Billy Wagner came in for his first save opportunity since July 9 and did not disappoint. He got Phillips to ground out to Reyes, and then came back from a 3-0 hole to blow Royce Clayton away. He finished the job by smoking Larue on 4 pitches for the final out.

Thoughts on the game
The Mets seemed to have that game well in hand until the rain came last night, and then saw it slip away. The Reds had to feel that same frustration today as they saw opportunity after opportunity slip away, and fell victim to some clutch pitching and great defense. After the Reds tied the game it seemed that every time the Mets needed to make a big pitch or a gutsy defensive stop they were right there. Cincinnati left 12 runners on base for the game, and it felt like more.

I never, ever thought Valentin could take the second base position and do this kind of job with it. If he isn't getting a huge hit, he's making a nice play in the field or making a smart, veteran baserunning play. He's a pro, and I'm sold on him for 2006. We'll worry about replacing him this winter.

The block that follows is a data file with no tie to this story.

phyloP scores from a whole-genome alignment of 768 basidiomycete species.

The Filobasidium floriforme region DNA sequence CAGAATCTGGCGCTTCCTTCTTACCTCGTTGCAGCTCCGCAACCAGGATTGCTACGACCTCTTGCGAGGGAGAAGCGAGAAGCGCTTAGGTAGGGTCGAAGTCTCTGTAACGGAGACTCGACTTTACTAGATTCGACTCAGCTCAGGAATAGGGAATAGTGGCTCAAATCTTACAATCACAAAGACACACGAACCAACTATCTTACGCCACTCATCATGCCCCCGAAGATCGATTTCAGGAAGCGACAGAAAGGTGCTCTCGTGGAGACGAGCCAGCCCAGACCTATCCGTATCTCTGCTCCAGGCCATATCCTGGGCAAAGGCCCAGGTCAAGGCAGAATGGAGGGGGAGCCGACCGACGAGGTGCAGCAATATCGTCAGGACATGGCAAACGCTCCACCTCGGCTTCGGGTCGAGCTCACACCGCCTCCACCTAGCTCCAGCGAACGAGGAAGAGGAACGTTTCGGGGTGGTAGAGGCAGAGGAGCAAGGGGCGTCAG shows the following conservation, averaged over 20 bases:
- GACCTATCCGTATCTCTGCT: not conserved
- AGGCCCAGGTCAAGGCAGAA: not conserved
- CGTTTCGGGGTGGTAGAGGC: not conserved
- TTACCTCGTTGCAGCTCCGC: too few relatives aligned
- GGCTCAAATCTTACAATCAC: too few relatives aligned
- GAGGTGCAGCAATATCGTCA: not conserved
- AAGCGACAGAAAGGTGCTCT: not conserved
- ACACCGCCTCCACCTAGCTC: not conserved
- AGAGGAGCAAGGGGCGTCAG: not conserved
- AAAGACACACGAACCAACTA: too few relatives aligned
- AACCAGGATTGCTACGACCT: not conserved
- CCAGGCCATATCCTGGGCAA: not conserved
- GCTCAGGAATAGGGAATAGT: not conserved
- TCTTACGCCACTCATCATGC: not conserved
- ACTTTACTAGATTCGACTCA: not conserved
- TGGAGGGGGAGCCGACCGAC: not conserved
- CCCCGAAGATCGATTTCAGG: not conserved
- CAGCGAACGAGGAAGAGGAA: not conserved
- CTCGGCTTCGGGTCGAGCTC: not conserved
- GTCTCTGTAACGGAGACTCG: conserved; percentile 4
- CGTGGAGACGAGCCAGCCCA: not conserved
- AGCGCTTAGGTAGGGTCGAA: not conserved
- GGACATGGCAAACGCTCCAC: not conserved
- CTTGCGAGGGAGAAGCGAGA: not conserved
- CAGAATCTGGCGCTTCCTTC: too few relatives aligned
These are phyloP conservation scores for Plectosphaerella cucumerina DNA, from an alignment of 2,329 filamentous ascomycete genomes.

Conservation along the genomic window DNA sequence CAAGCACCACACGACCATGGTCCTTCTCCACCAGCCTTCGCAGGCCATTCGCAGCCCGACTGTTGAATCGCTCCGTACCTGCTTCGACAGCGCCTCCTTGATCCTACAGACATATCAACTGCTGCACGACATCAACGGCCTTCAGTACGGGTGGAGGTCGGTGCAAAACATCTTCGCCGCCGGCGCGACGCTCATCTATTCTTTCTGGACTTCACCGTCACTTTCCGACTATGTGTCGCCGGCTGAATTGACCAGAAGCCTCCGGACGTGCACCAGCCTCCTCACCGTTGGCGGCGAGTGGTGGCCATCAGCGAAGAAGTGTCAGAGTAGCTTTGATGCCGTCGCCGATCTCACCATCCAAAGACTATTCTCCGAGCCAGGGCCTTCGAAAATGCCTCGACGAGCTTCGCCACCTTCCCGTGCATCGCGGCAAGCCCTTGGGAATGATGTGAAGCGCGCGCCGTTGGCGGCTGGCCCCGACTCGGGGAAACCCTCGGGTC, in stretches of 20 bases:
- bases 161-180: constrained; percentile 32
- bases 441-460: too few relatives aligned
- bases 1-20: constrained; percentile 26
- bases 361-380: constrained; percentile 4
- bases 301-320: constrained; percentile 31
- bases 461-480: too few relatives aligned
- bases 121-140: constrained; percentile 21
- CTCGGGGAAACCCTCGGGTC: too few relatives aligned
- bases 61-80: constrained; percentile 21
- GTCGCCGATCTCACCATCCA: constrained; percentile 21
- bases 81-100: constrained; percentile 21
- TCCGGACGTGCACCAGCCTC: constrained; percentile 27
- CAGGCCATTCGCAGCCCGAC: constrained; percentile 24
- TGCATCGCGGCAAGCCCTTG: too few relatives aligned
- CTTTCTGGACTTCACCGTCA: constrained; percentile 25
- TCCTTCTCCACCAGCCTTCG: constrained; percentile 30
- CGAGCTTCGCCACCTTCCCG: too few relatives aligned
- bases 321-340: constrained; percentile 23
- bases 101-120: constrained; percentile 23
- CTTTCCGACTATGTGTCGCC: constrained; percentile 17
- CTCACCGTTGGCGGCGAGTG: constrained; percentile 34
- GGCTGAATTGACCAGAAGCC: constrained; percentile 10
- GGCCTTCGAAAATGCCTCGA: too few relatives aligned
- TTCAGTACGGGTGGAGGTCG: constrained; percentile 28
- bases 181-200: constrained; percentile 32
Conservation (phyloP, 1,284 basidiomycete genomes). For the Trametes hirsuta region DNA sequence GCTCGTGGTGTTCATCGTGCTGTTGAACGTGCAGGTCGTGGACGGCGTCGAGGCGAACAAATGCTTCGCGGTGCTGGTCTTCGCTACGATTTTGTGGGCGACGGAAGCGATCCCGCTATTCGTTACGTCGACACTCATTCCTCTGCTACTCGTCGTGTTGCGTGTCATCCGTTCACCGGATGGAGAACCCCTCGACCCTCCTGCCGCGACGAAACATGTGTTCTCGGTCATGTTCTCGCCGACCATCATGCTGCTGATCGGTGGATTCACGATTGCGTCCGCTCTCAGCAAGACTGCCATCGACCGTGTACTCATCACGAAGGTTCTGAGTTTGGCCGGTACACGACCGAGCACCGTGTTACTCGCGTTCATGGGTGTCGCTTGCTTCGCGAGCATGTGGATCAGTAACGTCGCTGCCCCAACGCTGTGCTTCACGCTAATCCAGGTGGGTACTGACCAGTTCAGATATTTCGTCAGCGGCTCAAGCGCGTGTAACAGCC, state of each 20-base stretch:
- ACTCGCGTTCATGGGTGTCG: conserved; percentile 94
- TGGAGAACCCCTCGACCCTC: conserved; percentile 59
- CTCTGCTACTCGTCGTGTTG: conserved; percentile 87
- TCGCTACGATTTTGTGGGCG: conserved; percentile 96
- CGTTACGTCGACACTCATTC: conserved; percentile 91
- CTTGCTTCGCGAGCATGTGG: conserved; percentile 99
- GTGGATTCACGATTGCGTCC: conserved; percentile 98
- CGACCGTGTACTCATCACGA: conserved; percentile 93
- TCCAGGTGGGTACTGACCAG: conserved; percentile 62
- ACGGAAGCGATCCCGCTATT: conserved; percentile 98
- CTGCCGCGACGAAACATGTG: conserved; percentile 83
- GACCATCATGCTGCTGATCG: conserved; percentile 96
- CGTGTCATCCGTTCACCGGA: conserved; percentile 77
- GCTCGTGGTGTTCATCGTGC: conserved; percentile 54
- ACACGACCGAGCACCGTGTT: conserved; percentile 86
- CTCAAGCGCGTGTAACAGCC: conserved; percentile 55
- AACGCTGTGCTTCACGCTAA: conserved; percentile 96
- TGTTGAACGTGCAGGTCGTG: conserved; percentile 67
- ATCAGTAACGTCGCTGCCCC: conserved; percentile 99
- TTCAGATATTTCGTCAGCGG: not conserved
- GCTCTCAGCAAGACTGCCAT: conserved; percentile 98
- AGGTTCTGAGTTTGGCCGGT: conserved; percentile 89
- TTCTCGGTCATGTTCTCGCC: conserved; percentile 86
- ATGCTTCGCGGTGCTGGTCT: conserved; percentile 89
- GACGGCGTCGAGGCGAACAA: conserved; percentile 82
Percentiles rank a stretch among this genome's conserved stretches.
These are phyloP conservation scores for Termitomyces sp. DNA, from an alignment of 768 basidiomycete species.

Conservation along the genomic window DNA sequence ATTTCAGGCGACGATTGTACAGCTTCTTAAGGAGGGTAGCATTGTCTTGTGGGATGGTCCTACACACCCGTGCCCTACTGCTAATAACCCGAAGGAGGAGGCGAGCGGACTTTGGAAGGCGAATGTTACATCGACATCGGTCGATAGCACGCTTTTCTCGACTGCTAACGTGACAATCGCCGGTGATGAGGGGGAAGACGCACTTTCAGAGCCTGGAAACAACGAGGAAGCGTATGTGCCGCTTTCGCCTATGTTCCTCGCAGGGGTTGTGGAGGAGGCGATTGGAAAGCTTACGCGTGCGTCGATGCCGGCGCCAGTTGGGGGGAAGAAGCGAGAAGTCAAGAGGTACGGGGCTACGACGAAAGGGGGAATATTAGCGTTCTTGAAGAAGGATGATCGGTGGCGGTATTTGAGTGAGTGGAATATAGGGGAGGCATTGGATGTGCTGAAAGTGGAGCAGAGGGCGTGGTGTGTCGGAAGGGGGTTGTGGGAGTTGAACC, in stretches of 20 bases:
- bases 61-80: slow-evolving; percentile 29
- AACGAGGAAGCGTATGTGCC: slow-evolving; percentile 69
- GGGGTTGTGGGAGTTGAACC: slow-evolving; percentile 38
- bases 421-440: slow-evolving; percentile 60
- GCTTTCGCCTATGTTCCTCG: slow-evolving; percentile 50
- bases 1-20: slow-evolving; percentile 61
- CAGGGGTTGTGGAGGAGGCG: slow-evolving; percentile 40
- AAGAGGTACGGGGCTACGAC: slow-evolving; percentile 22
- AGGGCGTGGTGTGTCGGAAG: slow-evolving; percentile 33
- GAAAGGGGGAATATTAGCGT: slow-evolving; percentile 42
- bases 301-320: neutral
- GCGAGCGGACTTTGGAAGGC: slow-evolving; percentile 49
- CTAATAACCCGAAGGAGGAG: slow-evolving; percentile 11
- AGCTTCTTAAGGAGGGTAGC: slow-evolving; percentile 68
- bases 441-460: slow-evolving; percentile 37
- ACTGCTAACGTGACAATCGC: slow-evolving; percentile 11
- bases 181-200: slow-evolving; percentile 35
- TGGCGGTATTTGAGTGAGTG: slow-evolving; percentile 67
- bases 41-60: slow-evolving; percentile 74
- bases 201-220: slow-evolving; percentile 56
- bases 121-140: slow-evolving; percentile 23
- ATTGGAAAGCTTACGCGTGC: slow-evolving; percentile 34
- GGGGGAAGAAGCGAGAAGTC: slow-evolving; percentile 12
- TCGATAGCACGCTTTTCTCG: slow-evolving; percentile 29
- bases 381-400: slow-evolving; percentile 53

Chavez has provided the Mets a clutch bat to go along with his defensive and baserunning prowess. Like Valentin, I am no longer surprised when he does well, as he has earned my respect as one of the finest fourth outfielders the Mets have ever had. Speaking of a solid bench, Ramon Castro was 2-2 in gunning down attempted base stealers.